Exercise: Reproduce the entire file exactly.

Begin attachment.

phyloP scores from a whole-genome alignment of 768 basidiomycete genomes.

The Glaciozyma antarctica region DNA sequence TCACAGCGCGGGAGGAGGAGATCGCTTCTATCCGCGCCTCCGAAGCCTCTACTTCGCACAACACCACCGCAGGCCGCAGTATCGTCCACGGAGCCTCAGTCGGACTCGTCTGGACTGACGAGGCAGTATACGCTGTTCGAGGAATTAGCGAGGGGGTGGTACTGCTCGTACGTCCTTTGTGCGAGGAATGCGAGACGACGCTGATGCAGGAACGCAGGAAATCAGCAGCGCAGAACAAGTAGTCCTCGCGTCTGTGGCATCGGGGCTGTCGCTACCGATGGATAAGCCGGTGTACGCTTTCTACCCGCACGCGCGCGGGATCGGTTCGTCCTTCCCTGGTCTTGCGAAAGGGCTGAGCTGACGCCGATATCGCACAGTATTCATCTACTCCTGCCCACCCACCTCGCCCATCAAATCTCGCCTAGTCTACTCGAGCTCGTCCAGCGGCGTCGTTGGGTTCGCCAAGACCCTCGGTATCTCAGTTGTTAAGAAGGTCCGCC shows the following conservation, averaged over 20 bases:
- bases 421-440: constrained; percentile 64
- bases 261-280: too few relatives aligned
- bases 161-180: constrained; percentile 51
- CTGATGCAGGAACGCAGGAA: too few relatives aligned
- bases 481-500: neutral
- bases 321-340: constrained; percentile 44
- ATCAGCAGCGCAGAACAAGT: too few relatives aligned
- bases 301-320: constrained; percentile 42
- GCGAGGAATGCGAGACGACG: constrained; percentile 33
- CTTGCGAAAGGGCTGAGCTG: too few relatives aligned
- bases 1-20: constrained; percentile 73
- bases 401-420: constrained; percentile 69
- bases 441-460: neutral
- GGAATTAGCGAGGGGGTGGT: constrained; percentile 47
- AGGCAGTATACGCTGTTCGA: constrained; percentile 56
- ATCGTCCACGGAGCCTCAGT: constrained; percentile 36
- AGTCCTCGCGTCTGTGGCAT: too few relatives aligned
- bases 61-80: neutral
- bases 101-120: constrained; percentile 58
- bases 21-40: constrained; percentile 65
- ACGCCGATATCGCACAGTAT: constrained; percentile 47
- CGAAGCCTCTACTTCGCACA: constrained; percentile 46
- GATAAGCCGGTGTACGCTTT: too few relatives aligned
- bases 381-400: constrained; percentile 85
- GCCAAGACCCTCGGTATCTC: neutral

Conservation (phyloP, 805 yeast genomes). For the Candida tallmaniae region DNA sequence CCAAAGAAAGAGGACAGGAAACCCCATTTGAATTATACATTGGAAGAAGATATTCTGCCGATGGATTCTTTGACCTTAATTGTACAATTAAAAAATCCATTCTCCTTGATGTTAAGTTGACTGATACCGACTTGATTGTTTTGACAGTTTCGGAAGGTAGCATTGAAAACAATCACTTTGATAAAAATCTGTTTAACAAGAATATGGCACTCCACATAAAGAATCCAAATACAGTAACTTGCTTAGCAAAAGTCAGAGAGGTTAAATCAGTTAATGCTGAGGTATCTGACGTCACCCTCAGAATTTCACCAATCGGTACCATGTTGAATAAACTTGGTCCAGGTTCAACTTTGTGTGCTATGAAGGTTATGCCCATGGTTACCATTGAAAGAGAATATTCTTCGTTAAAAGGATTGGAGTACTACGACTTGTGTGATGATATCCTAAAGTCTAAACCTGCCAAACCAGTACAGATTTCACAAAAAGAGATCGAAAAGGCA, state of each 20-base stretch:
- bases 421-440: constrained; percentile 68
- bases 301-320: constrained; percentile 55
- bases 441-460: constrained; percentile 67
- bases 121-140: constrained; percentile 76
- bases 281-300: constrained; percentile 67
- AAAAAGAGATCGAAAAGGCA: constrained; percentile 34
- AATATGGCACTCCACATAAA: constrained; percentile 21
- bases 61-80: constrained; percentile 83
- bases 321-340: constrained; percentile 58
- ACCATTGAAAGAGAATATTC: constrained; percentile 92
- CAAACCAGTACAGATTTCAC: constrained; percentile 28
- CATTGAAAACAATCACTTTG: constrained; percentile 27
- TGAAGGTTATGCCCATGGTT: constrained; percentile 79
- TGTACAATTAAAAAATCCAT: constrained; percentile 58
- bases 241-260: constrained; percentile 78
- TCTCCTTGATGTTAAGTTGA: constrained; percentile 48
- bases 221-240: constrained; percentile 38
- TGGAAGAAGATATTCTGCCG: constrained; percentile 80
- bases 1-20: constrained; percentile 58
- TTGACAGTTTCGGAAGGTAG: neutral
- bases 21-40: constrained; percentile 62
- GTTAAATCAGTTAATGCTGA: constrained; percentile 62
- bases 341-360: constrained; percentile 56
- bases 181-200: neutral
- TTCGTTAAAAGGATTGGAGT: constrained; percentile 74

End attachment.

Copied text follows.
phyloP scores from a whole-genome alignment of 768 basidiomycete genomes.

The Glaciozyma antarctica region DNA sequence TCACAGCGCGGGAGGAGGAGATCGCTTCTATCCGCGCCTCCGAAGCCTCTACTTCGCACAACACCACCGCAGGCCGCAGTATCGTCCACGGAGCCTCAGTCGGACTCGTCTGGACTGACGAGGCAGTATACGCTGTTCGAGGAATTAGCGAGGGGGTGGTACTGCTCGTACGTCCTTTGTGCGAGGAATGCGAGACGACGCTGATGCAGGAACGCAGGAAATCAGCAGCGCAGAACAAGTAGTCCTCGCGTCTGTGGCATCGGGGCTGTCGCTACCGATGGATAAGCCGGTGTACGCTTTCTACCCGCACGCGCGCGGGATCGGTTCGTCCTTCCCTGGTCTTGCGAAAGGGCTGAGCTGACGCCGATATCGCACAGTATTCATCTACTCCTGCCCACCCACCTCGCCCATCAAATCTCGCCTAGTCTACTCGAGCTCGTCCAGCGGCGTCGTTGGGTTCGCCAAGACCCTCGGTATCTCAGTTGTTAAGAAGGTCCGCC shows the following conservation, averaged over 20 bases:
- bases 421-440: constrained; percentile 64
- bases 261-280: too few relatives aligned
- bases 161-180: constrained; percentile 51
- CTGATGCAGGAACGCAGGAA: too few relatives aligned
- bases 481-500: neutral
- bases 321-340: constrained; percentile 44
- ATCAGCAGCGCAGAACAAGT: too few relatives aligned
- bases 301-320: constrained; percentile 42
- GCGAGGAATGCGAGACGACG: constrained; percentile 33
- CTTGCGAAAGGGCTGAGCTG: too few relatives aligned
- bases 1-20: constrained; percentile 73
- bases 401-420: constrained; percentile 69
- bases 441-460: neutral
- GGAATTAGCGAGGGGGTGGT: constrained; percentile 47
- AGGCAGTATACGCTGTTCGA: constrained; percentile 56
- ATCGTCCACGGAGCCTCAGT: constrained; percentile 36
- AGTCCTCGCGTCTGTGGCAT: too few relatives aligned
- bases 61-80: neutral
- bases 101-120: constrained; percentile 58
- bases 21-40: constrained; percentile 65
- ACGCCGATATCGCACAGTAT: constrained; percentile 47
- CGAAGCCTCTACTTCGCACA: constrained; percentile 46
- GATAAGCCGGTGTACGCTTT: too few relatives aligned
- bases 381-400: constrained; percentile 85
- GCCAAGACCCTCGGTATCTC: neutral

Conservation (phyloP, 805 yeast genomes). For the Candida tallmaniae region DNA sequence CCAAAGAAAGAGGACAGGAAACCCCATTTGAATTATACATTGGAAGAAGATATTCTGCCGATGGATTCTTTGACCTTAATTGTACAATTAAAAAATCCATTCTCCTTGATGTTAAGTTGACTGATACCGACTTGATTGTTTTGACAGTTTCGGAAGGTAGCATTGAAAACAATCACTTTGATAAAAATCTGTTTAACAAGAATATGGCACTCCACATAAAGAATCCAAATACAGTAACTTGCTTAGCAAAAGTCAGAGAGGTTAAATCAGTTAATGCTGAGGTATCTGACGTCACCCTCAGAATTTCACCAATCGGTACCATGTTGAATAAACTTGGTCCAGGTTCAACTTTGTGTGCTATGAAGGTTATGCCCATGGTTACCATTGAAAGAGAATATTCTTCGTTAAAAGGATTGGAGTACTACGACTTGTGTGATGATATCCTAAAGTCTAAACCTGCCAAACCAGTACAGATTTCACAAAAAGAGATCGAAAAGGCA, state of each 20-base stretch:
- bases 421-440: constrained; percentile 68
- bases 301-320: constrained; percentile 55
- bases 441-460: constrained; percentile 67
- bases 121-140: constrained; percentile 76
- bases 281-300: constrained; percentile 67
- AAAAAGAGATCGAAAAGGCA: constrained; percentile 34
- AATATGGCACTCCACATAAA: constrained; percentile 21
- bases 61-80: constrained; percentile 83
- bases 321-340: constrained; percentile 58
- ACCATTGAAAGAGAATATTC: constrained; percentile 92
- CAAACCAGTACAGATTTCAC: constrained; percentile 28
- CATTGAAAACAATCACTTTG: constrained; percentile 27
- TGAAGGTTATGCCCATGGTT: constrained; percentile 79
- TGTACAATTAAAAAATCCAT: constrained; percentile 58
- bases 241-260: constrained; percentile 78
- TCTCCTTGATGTTAAGTTGA: constrained; percentile 48
- bases 221-240: constrained; percentile 38
- TGGAAGAAGATATTCTGCCG: constrained; percentile 80
- bases 1-20: constrained; percentile 58
- TTGACAGTTTCGGAAGGTAG: neutral
- bases 21-40: constrained; percentile 62
- GTTAAATCAGTTAATGCTGA: constrained; percentile 62
- bases 341-360: constrained; percentile 56
- bases 181-200: neutral
- TTCGTTAAAAGGATTGGAGT: constrained; percentile 74